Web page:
Indeed as the Covid crisis has deepened you hear of many people investing in private health policies not as a criticism of the NHS but as a pragmatic way of keeping all their options open. People know the heroes of the health service are under almost unbearable strain and that resources are limited.
No-one should take flak for deciding to go private. Any harsh judgment should be reserved for the many decades of under-investment in the NHS by a series of governments. It’s desperately unfair that patients needed cancer and other surgeries can’t get treatment, that some of their outcomes could be disastrously, even fatally, impacted.
Being human is to be multi-faceted. Many of us just see Edwin Poots MLA. The long serving DUP man, one of the old guard, the straight-talking, no-holds-barred politician.
But radio listeners also heard from Edwin Poots, the proud new grandfather. He revealed that last year he had good news from two grown-up children involved in missionary work overseas. First, his son rang from Brazil to say a little one was on the way — a healthy baby girl arrived earlier this month. His daughter in South Africa announced similar news.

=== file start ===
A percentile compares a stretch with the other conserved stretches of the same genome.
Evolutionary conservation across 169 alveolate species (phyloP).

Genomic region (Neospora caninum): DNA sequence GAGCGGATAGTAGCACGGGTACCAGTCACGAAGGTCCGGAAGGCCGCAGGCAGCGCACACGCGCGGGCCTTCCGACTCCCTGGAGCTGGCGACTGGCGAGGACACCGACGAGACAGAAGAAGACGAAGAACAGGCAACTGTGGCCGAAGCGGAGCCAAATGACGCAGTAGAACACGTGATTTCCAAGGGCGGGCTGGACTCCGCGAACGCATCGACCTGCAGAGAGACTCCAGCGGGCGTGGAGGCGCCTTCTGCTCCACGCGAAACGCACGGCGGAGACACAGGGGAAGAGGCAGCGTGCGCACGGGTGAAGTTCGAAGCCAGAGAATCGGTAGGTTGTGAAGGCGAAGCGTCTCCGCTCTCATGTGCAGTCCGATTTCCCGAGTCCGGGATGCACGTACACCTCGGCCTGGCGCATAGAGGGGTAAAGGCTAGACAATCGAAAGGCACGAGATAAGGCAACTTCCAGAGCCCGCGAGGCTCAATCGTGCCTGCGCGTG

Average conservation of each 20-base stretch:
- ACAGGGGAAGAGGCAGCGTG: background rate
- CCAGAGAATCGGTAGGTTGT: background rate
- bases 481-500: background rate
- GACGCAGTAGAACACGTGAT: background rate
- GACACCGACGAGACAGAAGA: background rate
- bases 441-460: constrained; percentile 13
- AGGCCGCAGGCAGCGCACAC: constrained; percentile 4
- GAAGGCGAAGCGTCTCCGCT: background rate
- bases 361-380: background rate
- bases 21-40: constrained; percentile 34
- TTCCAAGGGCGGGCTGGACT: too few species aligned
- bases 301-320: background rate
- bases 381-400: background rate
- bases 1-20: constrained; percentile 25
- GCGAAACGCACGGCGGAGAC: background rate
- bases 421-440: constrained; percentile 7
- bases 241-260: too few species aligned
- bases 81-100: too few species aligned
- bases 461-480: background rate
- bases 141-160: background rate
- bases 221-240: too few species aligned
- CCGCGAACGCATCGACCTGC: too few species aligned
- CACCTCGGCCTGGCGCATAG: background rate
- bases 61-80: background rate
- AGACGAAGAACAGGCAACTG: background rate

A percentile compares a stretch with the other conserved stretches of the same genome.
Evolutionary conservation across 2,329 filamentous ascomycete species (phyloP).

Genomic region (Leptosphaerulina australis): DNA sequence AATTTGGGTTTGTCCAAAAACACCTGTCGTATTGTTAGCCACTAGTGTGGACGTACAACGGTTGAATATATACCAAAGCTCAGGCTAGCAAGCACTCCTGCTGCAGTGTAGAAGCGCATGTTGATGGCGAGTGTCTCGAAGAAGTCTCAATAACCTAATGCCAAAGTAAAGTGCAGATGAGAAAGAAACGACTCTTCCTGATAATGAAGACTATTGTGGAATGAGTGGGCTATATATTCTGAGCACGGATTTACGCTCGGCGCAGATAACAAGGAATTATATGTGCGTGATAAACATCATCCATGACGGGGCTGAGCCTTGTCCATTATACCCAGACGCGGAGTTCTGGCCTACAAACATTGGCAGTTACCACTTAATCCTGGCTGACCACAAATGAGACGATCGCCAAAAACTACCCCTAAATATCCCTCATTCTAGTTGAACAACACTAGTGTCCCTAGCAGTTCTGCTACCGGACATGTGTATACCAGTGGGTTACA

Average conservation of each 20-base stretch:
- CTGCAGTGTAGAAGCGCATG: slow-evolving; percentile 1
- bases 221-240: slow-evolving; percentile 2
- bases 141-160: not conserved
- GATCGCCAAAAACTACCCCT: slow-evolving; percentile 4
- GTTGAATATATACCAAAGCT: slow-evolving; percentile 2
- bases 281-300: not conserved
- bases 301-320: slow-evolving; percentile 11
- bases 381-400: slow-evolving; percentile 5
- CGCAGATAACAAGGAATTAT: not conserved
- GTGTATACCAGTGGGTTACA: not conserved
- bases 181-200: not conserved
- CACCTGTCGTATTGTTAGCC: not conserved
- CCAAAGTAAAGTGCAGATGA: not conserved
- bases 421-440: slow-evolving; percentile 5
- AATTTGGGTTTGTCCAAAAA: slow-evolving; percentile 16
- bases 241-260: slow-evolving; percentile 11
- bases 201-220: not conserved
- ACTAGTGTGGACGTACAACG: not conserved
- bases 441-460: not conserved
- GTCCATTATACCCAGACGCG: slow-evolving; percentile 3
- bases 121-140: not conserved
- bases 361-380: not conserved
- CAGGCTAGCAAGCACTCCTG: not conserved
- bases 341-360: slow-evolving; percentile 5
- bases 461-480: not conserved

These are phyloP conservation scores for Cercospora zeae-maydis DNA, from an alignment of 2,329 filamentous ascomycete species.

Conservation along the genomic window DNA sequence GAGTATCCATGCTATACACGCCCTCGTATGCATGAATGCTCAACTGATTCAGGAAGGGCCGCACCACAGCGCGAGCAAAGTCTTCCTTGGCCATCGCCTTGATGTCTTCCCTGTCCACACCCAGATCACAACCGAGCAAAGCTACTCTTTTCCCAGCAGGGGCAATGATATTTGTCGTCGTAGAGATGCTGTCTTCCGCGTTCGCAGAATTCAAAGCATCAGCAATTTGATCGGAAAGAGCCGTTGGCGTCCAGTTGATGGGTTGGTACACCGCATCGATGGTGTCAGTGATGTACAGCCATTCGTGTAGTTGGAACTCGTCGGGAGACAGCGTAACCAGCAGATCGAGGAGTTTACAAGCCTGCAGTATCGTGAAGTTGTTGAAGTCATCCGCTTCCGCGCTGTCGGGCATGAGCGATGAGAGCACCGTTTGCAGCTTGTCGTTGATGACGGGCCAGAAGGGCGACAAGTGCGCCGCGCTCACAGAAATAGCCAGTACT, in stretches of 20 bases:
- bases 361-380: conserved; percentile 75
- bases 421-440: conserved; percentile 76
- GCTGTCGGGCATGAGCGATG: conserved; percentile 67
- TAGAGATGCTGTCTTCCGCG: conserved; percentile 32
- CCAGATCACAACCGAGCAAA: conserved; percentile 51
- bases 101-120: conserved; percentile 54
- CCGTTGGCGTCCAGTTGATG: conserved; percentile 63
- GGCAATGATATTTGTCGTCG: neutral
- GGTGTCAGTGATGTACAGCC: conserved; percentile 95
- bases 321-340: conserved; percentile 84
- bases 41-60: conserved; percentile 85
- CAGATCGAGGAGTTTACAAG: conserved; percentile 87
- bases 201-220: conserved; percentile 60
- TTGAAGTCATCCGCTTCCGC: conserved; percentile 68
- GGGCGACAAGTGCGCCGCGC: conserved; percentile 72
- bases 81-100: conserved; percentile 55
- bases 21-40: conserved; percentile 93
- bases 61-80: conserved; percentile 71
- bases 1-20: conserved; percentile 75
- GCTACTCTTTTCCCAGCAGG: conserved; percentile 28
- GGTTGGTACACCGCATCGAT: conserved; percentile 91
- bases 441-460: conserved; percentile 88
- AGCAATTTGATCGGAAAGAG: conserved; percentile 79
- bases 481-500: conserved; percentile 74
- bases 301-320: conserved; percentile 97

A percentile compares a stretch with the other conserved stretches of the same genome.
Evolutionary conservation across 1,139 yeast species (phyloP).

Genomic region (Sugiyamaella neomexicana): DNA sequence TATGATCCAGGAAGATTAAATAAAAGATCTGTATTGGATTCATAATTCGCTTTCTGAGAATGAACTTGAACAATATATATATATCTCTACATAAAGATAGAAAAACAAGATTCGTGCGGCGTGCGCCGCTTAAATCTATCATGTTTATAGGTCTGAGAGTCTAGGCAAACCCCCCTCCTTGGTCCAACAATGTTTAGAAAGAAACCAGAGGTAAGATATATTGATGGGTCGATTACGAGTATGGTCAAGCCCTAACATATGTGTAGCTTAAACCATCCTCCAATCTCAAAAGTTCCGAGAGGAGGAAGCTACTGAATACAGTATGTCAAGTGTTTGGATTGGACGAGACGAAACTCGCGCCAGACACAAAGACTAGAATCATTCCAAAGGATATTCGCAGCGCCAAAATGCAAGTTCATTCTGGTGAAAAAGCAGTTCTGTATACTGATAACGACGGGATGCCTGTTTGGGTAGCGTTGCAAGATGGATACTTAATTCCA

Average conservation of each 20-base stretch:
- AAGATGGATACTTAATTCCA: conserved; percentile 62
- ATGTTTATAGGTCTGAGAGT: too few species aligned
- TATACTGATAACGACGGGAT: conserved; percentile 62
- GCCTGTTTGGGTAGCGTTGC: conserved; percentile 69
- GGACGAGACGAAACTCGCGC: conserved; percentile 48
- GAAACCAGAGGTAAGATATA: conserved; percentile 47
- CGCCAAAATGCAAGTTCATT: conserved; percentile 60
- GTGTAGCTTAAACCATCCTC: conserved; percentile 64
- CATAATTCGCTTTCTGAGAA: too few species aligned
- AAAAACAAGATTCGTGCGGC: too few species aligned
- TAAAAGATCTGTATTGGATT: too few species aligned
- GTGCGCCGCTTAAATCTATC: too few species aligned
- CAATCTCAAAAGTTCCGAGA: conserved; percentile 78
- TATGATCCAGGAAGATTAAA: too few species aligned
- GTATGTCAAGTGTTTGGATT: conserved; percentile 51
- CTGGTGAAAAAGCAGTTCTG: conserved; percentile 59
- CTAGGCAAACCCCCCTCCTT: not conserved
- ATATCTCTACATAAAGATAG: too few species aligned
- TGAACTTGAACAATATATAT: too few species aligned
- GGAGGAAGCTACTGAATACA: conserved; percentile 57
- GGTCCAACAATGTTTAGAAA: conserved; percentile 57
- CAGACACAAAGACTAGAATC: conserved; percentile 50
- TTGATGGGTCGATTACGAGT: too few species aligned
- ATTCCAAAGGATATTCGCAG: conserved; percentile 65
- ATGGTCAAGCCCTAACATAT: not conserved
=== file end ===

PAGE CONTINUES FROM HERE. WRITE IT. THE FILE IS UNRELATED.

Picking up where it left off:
The man who had put on weight when Stormont was mothballed swiftly went on a health kick and shed one and half stone so he could be fit and healthy for when the little ones arrived. The same man who said that consequently he had felt very well during 2020 and had no idea he had a tumour growing inside him.
And in homes across Northern Ireland people will have heard Mr Poots’ story and seen the same hopes and ambitions reflected in their own lives and families — and sometimes, sadly, the same ironic bad fortune turning up as well.
Just in the same way some will have been astonished to learn that, given what he’s going through, Mr Poots has had the resolve and focus to be back at work at Stormont, where he kept the news of his diagnosis last month a secret from most until now. Others, though, will understand only too well how he is finding work a welcome distraction when coping with a personal trial.
Edwin Poots, a Free Presbyterian, also spoke of how his faith was sustaining him at this time. He said some people only turned to religion at a time of crisis, but he drew comfort from having had a long relationship with God.
Others, as Mr Poots said, might be sceptical of his beliefs but everyone, regardless of their views, will have empathy with a man drawing sustenance from all that he holds dear in what is clearly a frightening and bewildering time.
It was courageous of the minister to talk so candidly about his illness and the choices he must make. One imagines baring the stuff of his soul was not an easy experience but he is to be commended for doing so. Some facing a similar predicament will have taken solace from hearing him speak openly and honestly about his feelings, his family and his faith.
Let’s wish Mr Poots — and all those seeking urgent treatment in these difficult days — all the very best.